Pathway and genomic analyses among select Gammaproteobacteria
The following studies concentrate on the class Gammaproteobacteria, which includes many of the most pathogenic and commonly found organisms in clinical pathology. We utilize available genomic information from sequenced organisms to make comparisons among subgroups within the families Enterobacteriaceae, Vibrionaceae, and Francisellaceae. By combining predicted metabolic maps from multiple organisms with evolutionary information extracted from their genomes, we are attempting to catalog the types of pressures and genetic processes which give rise to certain phenotypic transformations including pathogenicity, host-association, and adaptation to new environmental niches. Our approach is bipartite: first, we have employed comparative genomics to examine the inter-specific changes among Gammaproteobacteria gene families; second, we have constructed and compared system-wide metabolic models using genomic data and clinical characterization tests from the American Type Culture Collection (ATCCTM).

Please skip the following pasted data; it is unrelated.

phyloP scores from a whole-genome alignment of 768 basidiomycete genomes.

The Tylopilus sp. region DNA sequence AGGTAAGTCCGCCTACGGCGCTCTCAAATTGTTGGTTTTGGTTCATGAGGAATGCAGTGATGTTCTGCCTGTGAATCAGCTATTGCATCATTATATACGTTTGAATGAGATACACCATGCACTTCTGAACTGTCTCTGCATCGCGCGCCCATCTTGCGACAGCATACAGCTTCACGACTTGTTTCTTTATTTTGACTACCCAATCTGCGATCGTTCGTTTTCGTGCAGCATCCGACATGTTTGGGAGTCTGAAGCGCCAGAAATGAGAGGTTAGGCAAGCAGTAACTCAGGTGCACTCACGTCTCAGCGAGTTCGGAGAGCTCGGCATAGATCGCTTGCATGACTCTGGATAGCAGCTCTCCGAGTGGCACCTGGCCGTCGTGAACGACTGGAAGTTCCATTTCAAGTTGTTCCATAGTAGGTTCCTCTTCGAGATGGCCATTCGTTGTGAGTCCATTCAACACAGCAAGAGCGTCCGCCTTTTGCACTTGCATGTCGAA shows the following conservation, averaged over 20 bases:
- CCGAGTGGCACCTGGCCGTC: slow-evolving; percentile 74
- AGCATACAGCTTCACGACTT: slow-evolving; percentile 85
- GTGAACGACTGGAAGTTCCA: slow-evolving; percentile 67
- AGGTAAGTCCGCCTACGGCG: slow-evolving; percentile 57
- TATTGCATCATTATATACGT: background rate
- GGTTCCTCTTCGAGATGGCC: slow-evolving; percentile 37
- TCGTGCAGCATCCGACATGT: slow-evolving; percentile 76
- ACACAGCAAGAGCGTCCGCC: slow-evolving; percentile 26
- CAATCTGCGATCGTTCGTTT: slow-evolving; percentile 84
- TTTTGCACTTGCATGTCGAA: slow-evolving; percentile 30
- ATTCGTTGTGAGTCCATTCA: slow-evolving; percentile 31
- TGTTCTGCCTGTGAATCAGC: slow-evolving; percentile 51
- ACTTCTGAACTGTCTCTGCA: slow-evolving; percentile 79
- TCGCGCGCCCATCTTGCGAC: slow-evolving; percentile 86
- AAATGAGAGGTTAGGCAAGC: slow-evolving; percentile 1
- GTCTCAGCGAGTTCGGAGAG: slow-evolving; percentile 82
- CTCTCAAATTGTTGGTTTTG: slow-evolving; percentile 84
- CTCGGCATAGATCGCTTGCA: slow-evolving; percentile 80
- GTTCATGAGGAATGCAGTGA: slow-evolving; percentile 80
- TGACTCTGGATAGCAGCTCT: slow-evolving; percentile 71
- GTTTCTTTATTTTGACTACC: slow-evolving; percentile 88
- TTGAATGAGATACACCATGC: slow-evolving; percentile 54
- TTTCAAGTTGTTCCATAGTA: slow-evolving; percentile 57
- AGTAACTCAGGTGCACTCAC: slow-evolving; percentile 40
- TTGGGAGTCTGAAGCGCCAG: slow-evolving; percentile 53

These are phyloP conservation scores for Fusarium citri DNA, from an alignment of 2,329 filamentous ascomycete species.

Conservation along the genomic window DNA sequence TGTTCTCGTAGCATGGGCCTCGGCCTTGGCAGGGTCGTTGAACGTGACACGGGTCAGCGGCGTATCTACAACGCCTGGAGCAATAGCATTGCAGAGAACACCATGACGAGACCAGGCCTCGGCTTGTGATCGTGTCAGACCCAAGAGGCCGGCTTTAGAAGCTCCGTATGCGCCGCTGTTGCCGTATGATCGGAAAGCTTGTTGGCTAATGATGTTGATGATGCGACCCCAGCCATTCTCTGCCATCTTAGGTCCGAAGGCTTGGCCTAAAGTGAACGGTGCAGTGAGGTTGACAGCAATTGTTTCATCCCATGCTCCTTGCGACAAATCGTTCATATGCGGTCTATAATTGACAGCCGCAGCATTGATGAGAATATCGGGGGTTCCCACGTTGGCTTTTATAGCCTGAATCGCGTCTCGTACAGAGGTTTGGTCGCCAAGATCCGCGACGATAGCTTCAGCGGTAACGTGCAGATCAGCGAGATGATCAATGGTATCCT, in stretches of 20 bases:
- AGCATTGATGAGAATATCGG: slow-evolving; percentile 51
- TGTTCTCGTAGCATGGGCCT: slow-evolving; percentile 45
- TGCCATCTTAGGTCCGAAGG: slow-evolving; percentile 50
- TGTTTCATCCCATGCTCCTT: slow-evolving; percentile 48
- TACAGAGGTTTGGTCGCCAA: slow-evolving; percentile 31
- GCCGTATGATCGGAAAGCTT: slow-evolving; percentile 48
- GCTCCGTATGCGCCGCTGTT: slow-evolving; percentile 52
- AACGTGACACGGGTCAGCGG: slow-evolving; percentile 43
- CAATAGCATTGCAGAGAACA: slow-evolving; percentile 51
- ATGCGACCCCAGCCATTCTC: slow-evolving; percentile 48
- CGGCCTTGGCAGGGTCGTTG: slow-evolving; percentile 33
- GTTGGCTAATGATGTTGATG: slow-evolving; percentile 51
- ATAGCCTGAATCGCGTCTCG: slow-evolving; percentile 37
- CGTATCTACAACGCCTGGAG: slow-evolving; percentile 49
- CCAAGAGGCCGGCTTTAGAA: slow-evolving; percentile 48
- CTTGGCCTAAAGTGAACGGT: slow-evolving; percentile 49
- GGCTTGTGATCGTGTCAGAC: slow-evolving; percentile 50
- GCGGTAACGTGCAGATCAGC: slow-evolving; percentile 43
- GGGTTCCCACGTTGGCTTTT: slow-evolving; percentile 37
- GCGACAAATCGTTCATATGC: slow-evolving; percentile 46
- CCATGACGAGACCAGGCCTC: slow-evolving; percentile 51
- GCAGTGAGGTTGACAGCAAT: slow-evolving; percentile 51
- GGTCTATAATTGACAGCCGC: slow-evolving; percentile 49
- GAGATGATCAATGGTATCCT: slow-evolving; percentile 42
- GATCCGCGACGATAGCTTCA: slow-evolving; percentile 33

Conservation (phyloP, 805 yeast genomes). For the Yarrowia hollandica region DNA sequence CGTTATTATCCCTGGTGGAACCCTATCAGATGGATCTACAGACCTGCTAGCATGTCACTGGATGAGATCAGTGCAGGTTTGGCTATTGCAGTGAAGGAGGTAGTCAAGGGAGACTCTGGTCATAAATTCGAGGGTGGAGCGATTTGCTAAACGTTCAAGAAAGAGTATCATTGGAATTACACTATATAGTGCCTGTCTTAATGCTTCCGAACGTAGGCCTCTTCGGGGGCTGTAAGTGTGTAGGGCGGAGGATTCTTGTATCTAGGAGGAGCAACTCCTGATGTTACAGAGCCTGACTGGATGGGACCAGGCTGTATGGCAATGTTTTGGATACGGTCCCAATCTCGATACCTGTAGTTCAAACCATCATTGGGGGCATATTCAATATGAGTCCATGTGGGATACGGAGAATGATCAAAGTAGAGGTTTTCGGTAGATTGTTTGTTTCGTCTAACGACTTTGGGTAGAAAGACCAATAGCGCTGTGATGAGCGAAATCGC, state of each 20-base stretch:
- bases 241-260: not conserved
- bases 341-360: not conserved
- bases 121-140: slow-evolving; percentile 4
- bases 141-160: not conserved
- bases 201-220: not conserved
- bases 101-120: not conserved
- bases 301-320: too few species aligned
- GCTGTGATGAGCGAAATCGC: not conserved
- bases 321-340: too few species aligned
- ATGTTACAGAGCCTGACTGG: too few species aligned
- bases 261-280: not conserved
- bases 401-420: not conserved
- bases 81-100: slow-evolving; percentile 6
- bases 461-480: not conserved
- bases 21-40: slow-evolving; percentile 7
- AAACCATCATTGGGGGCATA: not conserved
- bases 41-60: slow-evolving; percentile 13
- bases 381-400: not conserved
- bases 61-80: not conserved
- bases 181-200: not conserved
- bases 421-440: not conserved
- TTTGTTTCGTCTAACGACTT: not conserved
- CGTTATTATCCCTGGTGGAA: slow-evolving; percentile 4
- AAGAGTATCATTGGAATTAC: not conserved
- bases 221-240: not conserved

Here we include the published results of studies among Escherichia coli and Francisella tularnesis strains, Yersinia species, and Vibrionaceae genera. The comparative genomics studies herein provide predictions for important gene families which may prove useful for future determination of likely drug targets for prophylaxis or treatment of infection. The collection of metabolic pathway genome databases discussed within this dissertation will also become a publicly available knowledge pool on the MetaCyc website (www.MetaCyc.com).